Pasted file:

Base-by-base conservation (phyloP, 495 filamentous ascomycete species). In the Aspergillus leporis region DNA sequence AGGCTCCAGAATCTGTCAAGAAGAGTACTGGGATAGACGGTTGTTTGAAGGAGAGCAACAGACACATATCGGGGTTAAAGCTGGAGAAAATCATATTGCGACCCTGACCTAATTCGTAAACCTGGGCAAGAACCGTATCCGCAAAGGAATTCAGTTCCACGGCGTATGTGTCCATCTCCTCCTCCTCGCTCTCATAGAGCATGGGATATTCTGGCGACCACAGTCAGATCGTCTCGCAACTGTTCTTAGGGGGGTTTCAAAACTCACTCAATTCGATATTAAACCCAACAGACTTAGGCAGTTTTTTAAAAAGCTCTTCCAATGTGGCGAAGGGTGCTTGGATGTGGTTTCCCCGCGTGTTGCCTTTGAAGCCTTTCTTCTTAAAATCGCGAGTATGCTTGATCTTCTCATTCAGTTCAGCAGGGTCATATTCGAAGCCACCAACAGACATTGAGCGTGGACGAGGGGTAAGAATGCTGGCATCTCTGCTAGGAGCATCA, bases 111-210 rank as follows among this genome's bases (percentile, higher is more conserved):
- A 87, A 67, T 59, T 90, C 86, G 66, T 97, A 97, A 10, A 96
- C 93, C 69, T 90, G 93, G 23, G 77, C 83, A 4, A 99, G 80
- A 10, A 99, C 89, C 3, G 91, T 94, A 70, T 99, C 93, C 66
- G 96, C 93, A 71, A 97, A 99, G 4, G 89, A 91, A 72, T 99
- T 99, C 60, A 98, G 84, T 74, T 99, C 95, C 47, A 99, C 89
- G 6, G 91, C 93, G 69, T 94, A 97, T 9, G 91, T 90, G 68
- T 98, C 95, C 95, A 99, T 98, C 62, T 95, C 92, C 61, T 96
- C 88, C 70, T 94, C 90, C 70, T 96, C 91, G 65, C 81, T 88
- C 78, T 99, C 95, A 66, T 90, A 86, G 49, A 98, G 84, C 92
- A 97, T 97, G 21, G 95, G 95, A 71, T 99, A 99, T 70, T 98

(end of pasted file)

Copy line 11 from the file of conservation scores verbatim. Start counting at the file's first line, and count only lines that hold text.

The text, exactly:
- A 97, T 97, G 21, G 95, G 95, A 71, T 99, A 99, T 70, T 98